British white guys with guitars must really like walking.
Seriously, you can't get more rock'n'roll than a moody bastard trying to walk in a straight line while crazy shit happens around him.
Richard Ashcroft did it in The Verve's Bitter Sweet Symphony, and Harry Potter actress Emma Watson walked the streets of New York in One Night Only's Say You Don't Want it.
Massive Attack recruited Shara Nelson to walk the streets of L.A. in Unfinished Sympathy, and Radiohead hired an actor to lie in an unnamed street while angry pedestrians fretted around him in Just.
Coldplay's Chris Martin walked forwards in both Yellow and Fix You, and then decided to walk backwards in The Scientist, ensuring he had all directions of physical movement covered. (He even went all-sideways in Strawberry Swing.)
This year has given us two distressed white guys with guitars walking down a street with mad things occurring around them.
First is Liverpool's The Wombats with Anti-D, an indie tune in which lead singer Matthew Murphy, dressed like a mortician's assistant, walks out of his house looking like a barrel of laughs while a barrage of cheery folk try to make him smile by being hyper-happy.
Next is Scotland's answer to R.E.M. (maybe that's too high a praise), Twin Atlantic's Make a Beast of Myself, in which lead singer Sam McTrusty upgrades the walking experience by strolling down a street in Berlin, causing people to freak out upon seeing him. (I think it may be because he's meant to be conceptually dead or something.)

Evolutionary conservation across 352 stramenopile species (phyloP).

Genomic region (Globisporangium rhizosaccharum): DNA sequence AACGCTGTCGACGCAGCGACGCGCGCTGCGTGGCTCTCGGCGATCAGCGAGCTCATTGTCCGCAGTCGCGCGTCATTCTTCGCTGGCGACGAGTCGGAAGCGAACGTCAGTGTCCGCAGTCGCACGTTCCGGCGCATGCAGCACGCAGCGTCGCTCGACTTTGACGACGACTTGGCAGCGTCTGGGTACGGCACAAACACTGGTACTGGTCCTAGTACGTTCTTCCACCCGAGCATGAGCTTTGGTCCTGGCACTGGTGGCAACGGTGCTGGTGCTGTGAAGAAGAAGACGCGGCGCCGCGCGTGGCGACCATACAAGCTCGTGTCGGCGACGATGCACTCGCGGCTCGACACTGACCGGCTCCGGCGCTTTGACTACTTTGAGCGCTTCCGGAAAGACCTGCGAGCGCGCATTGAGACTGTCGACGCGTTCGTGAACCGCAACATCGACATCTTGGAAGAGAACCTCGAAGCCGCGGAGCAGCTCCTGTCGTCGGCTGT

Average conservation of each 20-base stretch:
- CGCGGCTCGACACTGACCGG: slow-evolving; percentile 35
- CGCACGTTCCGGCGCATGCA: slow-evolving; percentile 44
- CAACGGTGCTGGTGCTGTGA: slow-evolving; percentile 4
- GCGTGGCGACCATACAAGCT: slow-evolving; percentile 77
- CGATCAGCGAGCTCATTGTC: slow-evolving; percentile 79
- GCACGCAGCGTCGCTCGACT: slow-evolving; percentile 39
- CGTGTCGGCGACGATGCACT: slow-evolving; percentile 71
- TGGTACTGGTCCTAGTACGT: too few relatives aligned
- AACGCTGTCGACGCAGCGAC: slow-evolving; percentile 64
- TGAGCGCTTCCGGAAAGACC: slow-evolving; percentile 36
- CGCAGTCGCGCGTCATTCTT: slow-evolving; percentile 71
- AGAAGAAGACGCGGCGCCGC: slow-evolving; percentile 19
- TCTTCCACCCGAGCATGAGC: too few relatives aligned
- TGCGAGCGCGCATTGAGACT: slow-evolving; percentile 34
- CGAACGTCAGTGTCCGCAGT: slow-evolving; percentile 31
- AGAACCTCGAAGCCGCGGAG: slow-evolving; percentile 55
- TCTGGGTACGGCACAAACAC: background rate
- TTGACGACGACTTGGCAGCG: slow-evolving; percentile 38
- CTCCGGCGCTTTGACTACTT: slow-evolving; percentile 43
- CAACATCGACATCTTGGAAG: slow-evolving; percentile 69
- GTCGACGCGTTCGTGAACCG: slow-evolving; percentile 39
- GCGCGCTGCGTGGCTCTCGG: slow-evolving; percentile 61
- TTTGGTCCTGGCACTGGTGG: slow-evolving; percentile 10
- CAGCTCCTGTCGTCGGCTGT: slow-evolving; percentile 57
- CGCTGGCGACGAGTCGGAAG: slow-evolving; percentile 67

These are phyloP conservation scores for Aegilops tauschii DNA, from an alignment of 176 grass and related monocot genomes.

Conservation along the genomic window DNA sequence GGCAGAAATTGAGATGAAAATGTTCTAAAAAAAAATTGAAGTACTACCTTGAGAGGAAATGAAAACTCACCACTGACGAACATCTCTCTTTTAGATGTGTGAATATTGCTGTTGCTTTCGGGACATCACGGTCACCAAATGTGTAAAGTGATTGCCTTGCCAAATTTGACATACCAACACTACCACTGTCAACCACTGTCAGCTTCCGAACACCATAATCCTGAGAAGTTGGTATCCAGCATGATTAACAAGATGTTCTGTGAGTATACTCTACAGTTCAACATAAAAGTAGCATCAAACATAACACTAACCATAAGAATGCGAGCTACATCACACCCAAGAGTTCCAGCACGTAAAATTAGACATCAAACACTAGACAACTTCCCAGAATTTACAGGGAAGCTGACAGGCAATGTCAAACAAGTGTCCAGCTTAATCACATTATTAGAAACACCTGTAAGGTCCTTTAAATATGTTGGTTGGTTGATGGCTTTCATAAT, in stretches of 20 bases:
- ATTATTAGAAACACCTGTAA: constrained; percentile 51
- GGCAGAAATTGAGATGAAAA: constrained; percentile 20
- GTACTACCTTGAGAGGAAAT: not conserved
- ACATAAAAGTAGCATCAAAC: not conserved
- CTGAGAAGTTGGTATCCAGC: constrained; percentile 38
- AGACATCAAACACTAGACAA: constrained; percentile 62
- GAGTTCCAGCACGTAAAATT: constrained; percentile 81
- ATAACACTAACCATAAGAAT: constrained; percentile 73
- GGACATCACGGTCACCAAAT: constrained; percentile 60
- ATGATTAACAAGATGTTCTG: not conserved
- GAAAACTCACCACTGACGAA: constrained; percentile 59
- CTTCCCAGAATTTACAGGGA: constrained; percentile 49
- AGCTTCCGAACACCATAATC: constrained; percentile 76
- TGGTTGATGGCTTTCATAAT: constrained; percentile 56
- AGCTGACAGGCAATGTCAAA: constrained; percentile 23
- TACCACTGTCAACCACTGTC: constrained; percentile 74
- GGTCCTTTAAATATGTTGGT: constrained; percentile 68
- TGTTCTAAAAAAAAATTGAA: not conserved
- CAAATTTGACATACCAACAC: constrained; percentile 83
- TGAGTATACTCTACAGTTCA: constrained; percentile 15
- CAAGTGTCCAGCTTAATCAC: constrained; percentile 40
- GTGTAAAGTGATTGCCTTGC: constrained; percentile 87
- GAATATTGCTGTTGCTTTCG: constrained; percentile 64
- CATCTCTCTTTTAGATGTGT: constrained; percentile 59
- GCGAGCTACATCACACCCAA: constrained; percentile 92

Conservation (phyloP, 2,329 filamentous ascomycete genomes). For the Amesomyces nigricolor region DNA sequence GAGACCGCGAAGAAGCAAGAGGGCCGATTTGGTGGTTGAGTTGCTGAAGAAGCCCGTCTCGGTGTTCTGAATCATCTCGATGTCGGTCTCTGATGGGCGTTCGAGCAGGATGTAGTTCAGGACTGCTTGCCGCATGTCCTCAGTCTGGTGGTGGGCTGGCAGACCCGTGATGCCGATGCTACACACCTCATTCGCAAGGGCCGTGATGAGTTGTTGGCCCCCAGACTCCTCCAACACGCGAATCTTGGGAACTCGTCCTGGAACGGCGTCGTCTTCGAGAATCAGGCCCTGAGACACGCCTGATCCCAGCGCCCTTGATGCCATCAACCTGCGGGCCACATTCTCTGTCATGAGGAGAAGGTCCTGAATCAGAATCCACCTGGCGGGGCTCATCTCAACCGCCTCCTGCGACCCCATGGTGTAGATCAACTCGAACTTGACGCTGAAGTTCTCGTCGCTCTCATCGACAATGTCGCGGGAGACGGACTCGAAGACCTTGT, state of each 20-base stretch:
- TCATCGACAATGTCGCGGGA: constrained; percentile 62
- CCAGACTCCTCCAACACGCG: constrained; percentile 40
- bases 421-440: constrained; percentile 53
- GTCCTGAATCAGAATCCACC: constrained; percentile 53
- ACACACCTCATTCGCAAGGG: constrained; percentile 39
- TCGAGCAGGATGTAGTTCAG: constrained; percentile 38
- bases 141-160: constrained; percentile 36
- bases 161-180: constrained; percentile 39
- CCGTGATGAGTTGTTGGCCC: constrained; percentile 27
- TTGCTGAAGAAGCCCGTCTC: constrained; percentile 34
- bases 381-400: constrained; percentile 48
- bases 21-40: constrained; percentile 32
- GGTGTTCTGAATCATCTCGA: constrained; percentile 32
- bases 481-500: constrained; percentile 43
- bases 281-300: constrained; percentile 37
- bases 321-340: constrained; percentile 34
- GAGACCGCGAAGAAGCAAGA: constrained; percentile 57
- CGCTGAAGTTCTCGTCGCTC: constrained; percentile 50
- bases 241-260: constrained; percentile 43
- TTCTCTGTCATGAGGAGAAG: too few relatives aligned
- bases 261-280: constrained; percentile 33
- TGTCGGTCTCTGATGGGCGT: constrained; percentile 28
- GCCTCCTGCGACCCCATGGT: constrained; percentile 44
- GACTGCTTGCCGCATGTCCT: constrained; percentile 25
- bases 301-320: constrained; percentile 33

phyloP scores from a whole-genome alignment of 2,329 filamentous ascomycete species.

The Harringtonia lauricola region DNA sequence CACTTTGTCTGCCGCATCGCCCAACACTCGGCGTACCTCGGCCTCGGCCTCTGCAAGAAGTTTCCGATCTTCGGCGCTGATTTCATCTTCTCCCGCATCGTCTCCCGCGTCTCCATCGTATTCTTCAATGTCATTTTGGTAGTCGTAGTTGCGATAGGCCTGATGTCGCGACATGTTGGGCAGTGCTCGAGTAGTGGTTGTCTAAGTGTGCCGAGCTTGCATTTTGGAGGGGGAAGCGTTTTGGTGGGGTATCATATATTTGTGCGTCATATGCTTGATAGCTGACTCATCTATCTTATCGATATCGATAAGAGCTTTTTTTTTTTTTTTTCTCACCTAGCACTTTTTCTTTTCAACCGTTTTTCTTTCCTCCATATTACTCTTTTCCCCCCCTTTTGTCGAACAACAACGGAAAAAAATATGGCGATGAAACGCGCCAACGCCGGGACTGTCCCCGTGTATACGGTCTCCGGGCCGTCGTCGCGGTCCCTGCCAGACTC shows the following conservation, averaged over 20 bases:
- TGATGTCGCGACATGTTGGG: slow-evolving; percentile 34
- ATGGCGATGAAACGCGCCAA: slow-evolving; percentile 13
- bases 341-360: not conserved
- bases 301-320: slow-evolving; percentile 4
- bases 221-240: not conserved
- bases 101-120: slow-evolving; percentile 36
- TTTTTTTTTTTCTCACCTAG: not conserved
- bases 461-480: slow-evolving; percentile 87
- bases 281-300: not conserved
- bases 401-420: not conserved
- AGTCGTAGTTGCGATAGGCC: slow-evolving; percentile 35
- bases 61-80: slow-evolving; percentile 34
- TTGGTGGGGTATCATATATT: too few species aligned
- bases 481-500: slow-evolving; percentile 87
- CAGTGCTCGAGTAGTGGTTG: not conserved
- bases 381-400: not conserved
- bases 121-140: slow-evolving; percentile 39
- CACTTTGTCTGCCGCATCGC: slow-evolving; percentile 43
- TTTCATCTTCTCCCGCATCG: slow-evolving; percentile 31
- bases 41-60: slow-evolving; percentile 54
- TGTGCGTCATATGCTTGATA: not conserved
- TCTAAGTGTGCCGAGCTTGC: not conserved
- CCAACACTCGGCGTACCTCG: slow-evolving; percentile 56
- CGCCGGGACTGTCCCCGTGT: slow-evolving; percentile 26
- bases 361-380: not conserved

As you know, the plight of British guitar music is a cause close to my heart, but the current crop of videos is letting the scene down badly.
Neither of the above songs are bad melodies. They are, in fact, good songs with both substance and meaning. Matthew Murphy is obviously singing about his own battles with depression, while Sam McTrusty has a stunningly emotive voice that's rife with anguished feelings.
The videos may be concept-driven but the execution is pretty lousy and that encumbers the overall effect. I think that both songs will have pleased me more if I had heard them on the radio first as opposed to watching them on television.
Walking down a street is all fine and well, but shouldn't we demand more from our white guys with guitars?